Back around 1979, I was an early adopter. Before the first Sony Walkman was available for sale in the United States, I had bought a Sony Pressman, a brick-sized and -weight device that could both play and record cassette tapes. I was initially interested in this device to record music that I played with friends; it had a built-in stereo microphone, as it was designed for recording interviews. But I quickly realized, as I carried it to and from my friends’ homes, that I could also listen to music on it.
In those days, the bands I listened to were The Cure, Joy Division, Theater of Hate, The Durutti Column, Talking Heads, and other postpunk bands. I would walk through the streets of suburban Queens, New York, the Pressman wedged in the back pocket of my blue jeans—or, in winter, in a coat pocket—with a pair of headphones on my ears. Back then, you didn’t really see people wearing headphones. The Walkman wasn’t introduced until June 1980, and even then, it didn’t catch on very quickly. You would occasionally see people in the streets of Manhattan with headphones on, but it took a few years before it became common.
When I think back to those days, when I think back even 10 years ago, I realize how far we’ve come since the introduction of the first iPod. While the Sony Walkman slimmed down a great deal after the earliest versions, its size was still constrained by the size of the cassette tapes that it played. The original iPod, introduced exactly a decade ago, was roughly the size of one of those tapes. Yet unlike many other MP3 players at the time, which used flash memory, and held only a handful of songs, the original iPod had 5GB of storage. Apple touted the original iPod as holding “up to 1000 CD-quality songs on its super-thin 5GB hard drive.” Apple also emphasized how quick FireWire syncing was: it let you download an entire CD into iPod in less than 10 seconds, and 1000 songs in less than 10 minutes—30 times faster than USB-based players.
In Apple’s press release from October 23, 2001, former CEO Steve Jobs said, “With iPod, Apple has invented a whole new category of digital music player that lets you put your entire music collection in your pocket and listen to it wherever you go. With iPod, listening to music will never be the same again.”
The real advantage of the iPod was its integration with iTunes. Unlike other MP3 players, which required users to drag music files into folders, iTunes allowed you to sync your music automatically to an iPod. Apple’s integration of hardware and software made the user experience much easier than what other devices of the time offered.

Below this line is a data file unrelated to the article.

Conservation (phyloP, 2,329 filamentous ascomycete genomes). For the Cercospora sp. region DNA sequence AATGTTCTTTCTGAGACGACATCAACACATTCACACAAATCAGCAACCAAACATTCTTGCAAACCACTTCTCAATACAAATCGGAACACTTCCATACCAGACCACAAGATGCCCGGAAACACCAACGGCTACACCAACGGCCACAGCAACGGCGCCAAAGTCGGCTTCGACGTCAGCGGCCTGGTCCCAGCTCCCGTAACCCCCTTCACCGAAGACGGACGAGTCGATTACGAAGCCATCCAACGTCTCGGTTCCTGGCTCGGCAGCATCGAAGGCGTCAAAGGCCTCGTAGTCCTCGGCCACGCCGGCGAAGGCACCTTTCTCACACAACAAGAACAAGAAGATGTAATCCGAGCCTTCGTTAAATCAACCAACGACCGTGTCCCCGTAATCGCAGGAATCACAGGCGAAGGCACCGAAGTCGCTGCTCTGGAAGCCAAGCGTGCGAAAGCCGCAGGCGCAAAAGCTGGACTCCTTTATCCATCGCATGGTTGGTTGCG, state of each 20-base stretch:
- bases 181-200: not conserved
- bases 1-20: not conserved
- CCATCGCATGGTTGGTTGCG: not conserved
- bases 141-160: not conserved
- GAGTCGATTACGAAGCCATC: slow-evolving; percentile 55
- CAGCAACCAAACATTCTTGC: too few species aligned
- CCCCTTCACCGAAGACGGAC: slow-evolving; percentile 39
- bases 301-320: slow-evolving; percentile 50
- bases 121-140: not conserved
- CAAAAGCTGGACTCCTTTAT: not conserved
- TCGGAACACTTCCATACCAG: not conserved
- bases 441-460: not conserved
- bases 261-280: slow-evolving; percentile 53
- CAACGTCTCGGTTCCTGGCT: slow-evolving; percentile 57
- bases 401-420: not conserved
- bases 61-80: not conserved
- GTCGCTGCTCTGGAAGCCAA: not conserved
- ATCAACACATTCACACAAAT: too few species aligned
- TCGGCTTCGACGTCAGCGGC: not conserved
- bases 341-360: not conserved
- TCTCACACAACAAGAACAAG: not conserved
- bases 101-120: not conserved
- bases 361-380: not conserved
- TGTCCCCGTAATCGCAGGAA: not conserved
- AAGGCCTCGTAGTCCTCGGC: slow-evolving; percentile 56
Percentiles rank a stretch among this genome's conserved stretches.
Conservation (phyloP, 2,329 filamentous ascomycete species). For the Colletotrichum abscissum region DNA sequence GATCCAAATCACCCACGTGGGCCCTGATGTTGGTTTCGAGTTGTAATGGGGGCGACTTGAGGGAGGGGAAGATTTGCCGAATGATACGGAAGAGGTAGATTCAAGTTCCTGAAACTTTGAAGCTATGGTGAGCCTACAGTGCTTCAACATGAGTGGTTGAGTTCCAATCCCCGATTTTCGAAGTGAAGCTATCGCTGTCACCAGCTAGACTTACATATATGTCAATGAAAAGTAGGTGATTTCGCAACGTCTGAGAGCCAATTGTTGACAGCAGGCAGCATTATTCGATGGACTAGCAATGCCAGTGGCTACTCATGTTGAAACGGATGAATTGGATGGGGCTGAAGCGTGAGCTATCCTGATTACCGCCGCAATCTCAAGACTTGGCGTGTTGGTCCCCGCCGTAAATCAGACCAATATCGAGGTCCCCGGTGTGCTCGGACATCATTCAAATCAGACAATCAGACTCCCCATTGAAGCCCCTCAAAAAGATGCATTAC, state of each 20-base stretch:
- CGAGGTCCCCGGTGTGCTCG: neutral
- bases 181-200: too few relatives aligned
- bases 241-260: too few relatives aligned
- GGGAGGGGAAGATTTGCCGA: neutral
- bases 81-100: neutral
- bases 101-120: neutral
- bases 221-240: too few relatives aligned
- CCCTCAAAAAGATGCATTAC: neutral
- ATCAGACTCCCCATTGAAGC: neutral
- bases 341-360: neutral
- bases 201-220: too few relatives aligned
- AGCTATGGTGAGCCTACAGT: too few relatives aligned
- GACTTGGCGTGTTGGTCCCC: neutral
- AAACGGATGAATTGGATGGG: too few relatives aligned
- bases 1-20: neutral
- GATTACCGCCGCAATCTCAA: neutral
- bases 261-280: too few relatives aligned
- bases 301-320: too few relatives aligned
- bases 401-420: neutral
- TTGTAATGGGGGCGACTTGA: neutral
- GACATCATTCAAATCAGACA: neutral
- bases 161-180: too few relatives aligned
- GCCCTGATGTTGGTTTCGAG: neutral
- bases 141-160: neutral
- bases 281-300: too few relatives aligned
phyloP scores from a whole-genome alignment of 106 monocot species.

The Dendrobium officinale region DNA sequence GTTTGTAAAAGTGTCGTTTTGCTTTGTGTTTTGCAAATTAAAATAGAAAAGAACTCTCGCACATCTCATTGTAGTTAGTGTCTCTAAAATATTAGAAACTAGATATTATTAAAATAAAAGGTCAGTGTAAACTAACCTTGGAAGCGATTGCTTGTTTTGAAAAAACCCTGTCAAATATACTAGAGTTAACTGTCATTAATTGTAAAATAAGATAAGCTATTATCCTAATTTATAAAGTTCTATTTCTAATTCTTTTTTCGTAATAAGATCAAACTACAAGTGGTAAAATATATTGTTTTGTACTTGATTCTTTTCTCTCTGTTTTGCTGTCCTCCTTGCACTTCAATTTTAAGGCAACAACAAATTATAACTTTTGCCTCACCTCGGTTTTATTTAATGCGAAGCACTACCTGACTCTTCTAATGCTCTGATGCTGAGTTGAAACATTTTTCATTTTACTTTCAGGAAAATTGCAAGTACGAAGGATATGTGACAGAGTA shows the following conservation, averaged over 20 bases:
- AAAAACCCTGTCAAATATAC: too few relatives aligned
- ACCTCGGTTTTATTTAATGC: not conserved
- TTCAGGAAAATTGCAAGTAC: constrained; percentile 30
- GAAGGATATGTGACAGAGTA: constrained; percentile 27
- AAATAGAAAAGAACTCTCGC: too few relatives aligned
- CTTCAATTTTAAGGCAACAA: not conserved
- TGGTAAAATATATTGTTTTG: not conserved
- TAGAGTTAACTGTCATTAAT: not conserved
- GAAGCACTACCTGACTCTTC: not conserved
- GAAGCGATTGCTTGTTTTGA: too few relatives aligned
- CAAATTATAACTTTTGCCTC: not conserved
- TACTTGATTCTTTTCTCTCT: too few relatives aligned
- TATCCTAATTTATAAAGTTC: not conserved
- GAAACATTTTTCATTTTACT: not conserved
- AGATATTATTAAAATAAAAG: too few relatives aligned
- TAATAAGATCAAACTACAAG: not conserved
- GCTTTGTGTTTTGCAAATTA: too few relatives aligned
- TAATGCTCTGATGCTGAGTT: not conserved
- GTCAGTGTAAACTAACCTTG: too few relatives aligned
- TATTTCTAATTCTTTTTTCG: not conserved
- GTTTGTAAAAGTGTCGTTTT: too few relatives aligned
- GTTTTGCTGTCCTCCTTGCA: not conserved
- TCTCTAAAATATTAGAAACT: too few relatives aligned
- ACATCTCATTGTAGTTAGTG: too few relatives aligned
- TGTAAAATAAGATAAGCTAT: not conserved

And now, think about what we have: the iPod classic with 160GB of storage, or 32 times that of the original iPod. The iPod touch, with up to 64 B storage; even though this uses flash memory, it’s much faster than flash memory that was used 10 years ago. And, of course, the iPod has morphed into the iPhone and iPad, both devices that can play not only music, as the original iPod did, but also all the other types of media that we use in digital form today—not to mention the many apps that we use to work and play on these devices.
The iPod changed the world of music, in several ways. While the Sony Walkman democratized music listening in the streets, or during your commute, you still needed to carry around cassette tapes. These took up space, and were especially susceptible to dust and lint from your pockets. With the iPod, you can carry your entire music collection in your pocket (unless your music collection is as big as mine, that is). No longer do you have to decide before you go out of the house or on a trip what music you might want to listen to and remember to bring those tapes. And, with the ability to now download music from the cloud, you may never even have to worry about what you have synced to your iPod; you may be able to download the music you want when you want to listen to it. The importance of the iPod is therefore not only the device, but the entire ecosystem that it depends on. From iTunes on your computer to iCloud, the iPod is one link in a chain that brings music to your ears.